http://your.site.address/search.pl?topic="%3e%3csc ript%3ealert("hello")%3c/script%3e

If an alert window is created, your site is definitely vulnerable. If not, your site may or may not be vulnerable.

To fix it, apply the first change shown on this webpage:

In other words, change this code in search.pl:

# Backwards compatibility, we now favor tid over topic
$form->{tid} ||= $form->{topic};

To this:

# Backwards compatibility, we now favor tid over topic
if ($form->{topic}) {
 if ($form->{topic} =~ s/^([+-]?[\d.]+).*$/$1/s) {
  $form->{tid} ||= $form->{topic};
 }
 delete $form->{topic};
}

That fixes the XSS bug introduced in May of 2002.

Second Bug

The second bug was introducted in Slash/DB/MySQL/MySQL.pm, versions 1.702 and later. The fix for this bug is is Slash/Utility/Environment/Enviroment.pm, versions 1.155 and later. In other words, your site is vulnerable if the installed version of MySQL.pm is version 1.702 or later, but the installed version of Environment.pm is version 1.154 or earlier.

This second XSS vulnerability shows up in submit.pl.

A quick way to try to determine whether your site is vulnerable is to try loading this URL on a javscript-enabled browser that is logged in as an admin:

http://your.site.address/submit.pl?op=list&filter= "%3e%3cscript%3ealert("hello")%3c/script%3e

If an alert window is created, your site is definitely vulnerable. If not, your site may or may not be vulnerable.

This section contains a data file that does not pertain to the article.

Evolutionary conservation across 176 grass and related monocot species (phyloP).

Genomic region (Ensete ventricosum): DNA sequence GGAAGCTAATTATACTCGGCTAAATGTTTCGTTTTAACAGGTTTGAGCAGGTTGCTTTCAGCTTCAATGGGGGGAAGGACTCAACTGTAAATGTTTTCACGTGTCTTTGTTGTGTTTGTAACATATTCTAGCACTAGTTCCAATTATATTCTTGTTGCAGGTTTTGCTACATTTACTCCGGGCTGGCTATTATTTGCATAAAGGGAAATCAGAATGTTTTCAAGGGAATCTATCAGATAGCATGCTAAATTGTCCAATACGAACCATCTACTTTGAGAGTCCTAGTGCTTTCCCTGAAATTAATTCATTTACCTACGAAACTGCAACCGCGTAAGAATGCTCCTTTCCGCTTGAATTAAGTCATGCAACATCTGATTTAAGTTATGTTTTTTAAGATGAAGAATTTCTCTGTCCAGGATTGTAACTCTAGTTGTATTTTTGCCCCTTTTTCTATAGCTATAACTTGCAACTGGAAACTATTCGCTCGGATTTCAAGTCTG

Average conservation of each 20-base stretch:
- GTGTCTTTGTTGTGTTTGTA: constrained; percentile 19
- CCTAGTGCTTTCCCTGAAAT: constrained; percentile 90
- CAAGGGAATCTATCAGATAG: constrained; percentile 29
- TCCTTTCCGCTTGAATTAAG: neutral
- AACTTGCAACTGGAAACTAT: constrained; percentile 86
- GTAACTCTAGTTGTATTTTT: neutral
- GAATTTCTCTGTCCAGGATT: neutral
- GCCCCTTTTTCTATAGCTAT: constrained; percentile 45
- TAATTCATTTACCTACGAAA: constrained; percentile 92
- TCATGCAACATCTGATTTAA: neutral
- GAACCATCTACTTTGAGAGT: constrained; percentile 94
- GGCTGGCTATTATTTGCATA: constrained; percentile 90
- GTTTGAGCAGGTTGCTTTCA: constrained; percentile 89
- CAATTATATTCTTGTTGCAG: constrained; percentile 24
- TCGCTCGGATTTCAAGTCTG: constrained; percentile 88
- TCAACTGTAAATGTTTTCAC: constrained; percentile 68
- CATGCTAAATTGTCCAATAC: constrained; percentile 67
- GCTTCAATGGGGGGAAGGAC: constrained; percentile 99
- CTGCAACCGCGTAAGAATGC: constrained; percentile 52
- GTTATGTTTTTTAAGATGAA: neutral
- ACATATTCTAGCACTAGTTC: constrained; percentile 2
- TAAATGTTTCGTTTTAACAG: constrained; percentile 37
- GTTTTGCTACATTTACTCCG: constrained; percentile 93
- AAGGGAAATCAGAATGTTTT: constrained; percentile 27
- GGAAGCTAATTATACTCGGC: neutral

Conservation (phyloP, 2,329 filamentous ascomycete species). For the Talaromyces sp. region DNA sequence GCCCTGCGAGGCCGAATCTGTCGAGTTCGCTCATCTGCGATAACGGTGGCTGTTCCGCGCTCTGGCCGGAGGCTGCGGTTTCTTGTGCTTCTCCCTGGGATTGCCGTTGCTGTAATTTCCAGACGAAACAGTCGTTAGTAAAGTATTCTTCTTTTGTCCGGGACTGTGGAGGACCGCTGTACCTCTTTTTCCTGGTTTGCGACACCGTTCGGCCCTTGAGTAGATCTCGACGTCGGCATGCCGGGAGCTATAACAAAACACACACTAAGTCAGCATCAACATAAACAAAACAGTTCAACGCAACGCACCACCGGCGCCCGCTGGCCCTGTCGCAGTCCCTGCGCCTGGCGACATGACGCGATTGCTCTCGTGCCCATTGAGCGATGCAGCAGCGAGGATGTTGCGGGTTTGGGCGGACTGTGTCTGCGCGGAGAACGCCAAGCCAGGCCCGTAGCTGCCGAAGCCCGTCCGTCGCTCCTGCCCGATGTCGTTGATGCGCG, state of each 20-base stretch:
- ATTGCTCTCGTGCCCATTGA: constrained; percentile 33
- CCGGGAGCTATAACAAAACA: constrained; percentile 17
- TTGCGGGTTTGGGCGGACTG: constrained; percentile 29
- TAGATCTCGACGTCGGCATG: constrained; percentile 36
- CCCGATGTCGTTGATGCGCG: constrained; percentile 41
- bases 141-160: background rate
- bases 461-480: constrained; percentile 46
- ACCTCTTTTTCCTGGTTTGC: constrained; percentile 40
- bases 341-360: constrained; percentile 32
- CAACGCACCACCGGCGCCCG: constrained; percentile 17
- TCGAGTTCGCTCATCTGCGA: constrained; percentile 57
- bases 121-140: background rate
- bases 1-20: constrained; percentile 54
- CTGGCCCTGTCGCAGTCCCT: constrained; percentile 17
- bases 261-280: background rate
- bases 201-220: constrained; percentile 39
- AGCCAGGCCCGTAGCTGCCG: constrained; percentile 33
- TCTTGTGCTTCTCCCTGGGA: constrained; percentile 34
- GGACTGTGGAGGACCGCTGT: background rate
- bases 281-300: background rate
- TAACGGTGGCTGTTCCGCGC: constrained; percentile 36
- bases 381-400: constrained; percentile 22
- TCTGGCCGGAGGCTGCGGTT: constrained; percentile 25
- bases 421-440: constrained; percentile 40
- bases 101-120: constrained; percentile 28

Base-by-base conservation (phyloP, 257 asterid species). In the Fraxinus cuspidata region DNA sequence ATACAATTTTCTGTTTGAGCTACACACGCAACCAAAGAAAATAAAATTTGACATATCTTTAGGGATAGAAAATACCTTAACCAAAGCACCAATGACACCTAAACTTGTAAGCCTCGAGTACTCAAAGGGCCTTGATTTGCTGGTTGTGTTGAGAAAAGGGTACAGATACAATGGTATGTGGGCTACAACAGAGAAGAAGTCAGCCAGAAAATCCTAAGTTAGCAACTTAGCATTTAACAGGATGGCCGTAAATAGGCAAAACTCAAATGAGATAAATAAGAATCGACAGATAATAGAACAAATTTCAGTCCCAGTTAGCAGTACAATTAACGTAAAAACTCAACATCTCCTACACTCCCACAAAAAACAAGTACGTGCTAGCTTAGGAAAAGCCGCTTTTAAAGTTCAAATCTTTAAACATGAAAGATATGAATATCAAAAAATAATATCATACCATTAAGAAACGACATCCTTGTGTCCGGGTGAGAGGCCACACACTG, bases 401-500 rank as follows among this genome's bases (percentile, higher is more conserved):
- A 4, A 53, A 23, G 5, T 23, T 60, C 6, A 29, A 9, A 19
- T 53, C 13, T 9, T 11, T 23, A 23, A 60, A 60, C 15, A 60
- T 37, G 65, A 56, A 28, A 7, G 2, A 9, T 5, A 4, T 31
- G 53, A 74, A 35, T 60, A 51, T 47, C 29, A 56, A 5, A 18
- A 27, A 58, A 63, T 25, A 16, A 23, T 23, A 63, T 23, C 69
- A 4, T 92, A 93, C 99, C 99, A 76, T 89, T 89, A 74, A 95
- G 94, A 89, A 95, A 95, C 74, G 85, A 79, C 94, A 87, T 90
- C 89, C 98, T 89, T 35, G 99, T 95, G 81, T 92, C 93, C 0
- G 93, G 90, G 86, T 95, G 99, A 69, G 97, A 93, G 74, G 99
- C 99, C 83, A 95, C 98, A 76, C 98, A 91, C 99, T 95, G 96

To fix it, apply the second change shown on this webpage (the first one won't hurt either if you want to do that):

In other words, in Environment.pm, append the word "filter" here, as shown in this code:

# fields that have ONLY a-zA-Z0-9_
my %alphas = map {($_ => 1)} qw(
 fieldname formkey commentstatus filter
 hcanswer mode op section thisname type
);

That fixes the XSS bug introduced in October 2004.

Final Notes

If you are a Slash site administrator, you should be subscribed to the slashcode-general mailing list, so you can receive timely notifications of security issues:

https://lists.sourceforge.net/lists/listinfo/slash code-general

We regret these security issues. This is the first security notification issued for Slash in over two years, but one is too many, and we are reviewing our programming process to try to prevent this from happening again.

Private questions about these issues can be addressed to me on IRC (user "jamie" in #slash on irc.slashnet.org) or in email at jamie@slashdot.org; to notify us of additional security issues we may not be aware of, please email security@slashcode.com. Thank you.

Related Stories

Slash: Full disclosure on Friday's security issue, and new patch 3 comments [+]

On Friday, January 4, 2008, a serious security vulnerability was discovered, and an exploit demonstrated, in the then-current version of Slash. The vulnerability was an SQL injection. Its effect was to allow a user with no special authorization to read any information from any table the Slash site's mysql user was authorized to read (which may include other databases, including information_schema).

This vulnerability has been present in Slash for years. We are not going to list which specific versions of Slash are vulnerable, because as far as we know, they all are. Fortunately for those of you who are not running near-current CVS, the patch is easy to apply to all versions of Slash.

The Slash programming team would like to thank blackybr, of the Russian web-security portal site forum.antichat.ru, for bringing this to our attention in a responsible manner.

The ability of an attacker to read the users table is why we urged Slash sites on Friday to change their admins' passwords. Whether the threat rises to the level of requiring all your users to change their passwords, we leave up to site administrators. Mitigating factors include: